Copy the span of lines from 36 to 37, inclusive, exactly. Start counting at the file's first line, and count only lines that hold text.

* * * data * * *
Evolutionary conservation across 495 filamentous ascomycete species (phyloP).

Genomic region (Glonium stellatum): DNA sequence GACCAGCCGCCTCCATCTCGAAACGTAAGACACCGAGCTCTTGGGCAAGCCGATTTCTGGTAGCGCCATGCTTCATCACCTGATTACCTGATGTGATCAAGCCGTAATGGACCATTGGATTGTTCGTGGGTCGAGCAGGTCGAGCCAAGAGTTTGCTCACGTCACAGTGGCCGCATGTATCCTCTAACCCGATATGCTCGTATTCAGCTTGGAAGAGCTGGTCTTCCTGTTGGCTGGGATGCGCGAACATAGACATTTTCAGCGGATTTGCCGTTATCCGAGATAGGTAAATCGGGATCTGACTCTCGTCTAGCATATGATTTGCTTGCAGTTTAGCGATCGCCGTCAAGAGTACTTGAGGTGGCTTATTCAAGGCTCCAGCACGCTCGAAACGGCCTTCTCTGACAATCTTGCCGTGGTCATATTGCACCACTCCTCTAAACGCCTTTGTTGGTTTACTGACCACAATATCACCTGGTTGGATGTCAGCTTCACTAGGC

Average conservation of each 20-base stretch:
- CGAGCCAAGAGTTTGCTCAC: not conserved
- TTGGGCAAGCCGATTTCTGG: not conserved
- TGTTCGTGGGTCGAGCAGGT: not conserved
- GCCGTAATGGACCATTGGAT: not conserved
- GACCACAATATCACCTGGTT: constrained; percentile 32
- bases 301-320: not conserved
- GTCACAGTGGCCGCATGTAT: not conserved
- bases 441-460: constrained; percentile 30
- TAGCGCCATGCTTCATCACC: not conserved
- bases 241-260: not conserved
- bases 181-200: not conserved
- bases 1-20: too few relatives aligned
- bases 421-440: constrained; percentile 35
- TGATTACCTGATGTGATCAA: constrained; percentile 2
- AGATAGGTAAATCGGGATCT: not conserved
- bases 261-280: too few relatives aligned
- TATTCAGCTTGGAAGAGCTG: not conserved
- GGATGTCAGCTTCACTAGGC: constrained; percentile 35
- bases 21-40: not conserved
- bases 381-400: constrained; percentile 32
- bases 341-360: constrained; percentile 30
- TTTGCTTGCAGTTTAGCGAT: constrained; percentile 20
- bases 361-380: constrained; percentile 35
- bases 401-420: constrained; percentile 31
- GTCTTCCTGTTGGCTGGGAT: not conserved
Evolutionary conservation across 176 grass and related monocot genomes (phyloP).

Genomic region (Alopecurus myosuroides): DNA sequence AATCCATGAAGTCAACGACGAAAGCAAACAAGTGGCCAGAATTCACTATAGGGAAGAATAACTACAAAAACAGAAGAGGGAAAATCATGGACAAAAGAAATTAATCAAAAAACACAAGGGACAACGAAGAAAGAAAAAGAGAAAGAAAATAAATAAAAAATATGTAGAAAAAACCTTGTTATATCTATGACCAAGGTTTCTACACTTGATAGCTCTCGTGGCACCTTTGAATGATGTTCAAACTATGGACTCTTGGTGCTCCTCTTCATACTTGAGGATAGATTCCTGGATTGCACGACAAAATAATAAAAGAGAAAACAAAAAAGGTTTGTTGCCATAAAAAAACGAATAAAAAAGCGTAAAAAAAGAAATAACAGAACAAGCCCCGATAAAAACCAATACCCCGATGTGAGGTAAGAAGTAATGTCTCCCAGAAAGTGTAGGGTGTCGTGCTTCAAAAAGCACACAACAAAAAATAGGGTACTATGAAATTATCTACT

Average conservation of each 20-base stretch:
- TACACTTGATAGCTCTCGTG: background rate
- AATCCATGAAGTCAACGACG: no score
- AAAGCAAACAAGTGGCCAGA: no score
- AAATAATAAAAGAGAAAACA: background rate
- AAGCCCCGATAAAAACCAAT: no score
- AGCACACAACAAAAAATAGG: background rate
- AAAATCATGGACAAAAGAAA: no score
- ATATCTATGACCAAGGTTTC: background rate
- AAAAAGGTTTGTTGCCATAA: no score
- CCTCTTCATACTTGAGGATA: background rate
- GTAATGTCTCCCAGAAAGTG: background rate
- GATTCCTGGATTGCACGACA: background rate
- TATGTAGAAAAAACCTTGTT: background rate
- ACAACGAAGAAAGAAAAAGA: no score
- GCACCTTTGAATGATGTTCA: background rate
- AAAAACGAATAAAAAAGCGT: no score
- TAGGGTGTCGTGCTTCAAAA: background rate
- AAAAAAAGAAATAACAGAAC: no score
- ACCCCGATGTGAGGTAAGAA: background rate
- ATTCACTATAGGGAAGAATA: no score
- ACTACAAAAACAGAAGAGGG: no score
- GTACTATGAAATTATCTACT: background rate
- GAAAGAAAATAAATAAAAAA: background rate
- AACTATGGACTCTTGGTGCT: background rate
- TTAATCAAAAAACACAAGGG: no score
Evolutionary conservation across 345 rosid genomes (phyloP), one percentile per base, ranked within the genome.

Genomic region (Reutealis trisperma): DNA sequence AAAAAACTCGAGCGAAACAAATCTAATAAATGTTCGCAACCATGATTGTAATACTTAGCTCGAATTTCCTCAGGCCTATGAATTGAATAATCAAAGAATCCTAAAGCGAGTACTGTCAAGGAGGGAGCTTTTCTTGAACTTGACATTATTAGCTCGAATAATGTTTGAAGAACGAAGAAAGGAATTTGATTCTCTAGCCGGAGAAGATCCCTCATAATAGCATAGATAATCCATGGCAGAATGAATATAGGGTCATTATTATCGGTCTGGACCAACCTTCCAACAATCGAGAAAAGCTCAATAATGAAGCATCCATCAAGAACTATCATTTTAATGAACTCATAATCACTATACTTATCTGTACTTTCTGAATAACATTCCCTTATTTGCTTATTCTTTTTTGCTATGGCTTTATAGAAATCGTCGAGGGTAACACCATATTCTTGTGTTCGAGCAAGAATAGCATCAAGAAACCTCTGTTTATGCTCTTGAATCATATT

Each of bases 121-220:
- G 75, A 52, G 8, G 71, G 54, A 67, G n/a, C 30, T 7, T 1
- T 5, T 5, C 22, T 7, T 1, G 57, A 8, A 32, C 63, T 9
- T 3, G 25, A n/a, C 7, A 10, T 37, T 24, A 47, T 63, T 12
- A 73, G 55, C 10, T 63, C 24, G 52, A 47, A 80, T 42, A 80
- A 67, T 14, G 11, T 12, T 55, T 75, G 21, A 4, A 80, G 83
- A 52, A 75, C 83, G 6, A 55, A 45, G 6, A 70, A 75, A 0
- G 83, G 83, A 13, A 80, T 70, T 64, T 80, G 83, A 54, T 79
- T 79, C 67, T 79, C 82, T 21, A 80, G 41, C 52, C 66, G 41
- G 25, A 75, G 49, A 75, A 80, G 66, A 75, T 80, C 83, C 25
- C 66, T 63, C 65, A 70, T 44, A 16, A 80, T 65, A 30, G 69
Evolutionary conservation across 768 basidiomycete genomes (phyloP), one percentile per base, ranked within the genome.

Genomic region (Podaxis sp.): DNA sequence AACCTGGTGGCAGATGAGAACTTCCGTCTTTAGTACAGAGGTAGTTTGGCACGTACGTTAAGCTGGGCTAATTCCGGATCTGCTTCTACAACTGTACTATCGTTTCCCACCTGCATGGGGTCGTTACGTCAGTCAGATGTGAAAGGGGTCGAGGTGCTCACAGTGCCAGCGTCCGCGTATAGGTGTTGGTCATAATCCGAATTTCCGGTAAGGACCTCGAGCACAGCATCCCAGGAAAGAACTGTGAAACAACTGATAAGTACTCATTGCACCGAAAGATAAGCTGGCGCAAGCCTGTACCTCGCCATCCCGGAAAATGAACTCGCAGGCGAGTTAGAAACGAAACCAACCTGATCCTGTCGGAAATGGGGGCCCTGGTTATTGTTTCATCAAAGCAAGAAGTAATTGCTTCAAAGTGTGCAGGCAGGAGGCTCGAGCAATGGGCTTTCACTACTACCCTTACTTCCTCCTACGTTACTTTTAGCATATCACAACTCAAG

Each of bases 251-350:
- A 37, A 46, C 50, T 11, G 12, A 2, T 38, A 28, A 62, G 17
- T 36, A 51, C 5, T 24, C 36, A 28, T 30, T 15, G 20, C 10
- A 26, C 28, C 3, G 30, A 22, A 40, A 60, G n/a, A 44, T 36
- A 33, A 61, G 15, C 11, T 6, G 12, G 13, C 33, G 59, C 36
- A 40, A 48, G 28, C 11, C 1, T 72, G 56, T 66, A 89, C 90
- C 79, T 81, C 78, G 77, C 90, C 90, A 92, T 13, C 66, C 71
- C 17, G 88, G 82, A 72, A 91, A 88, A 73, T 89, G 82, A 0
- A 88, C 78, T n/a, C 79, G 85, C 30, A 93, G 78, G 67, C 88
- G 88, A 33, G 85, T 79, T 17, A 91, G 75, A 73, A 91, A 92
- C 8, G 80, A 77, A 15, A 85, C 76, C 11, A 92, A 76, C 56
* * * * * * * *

- AAGCCCCGATAAAAACCAAT: no score
- AGCACACAACAAAAAATAGG: background rate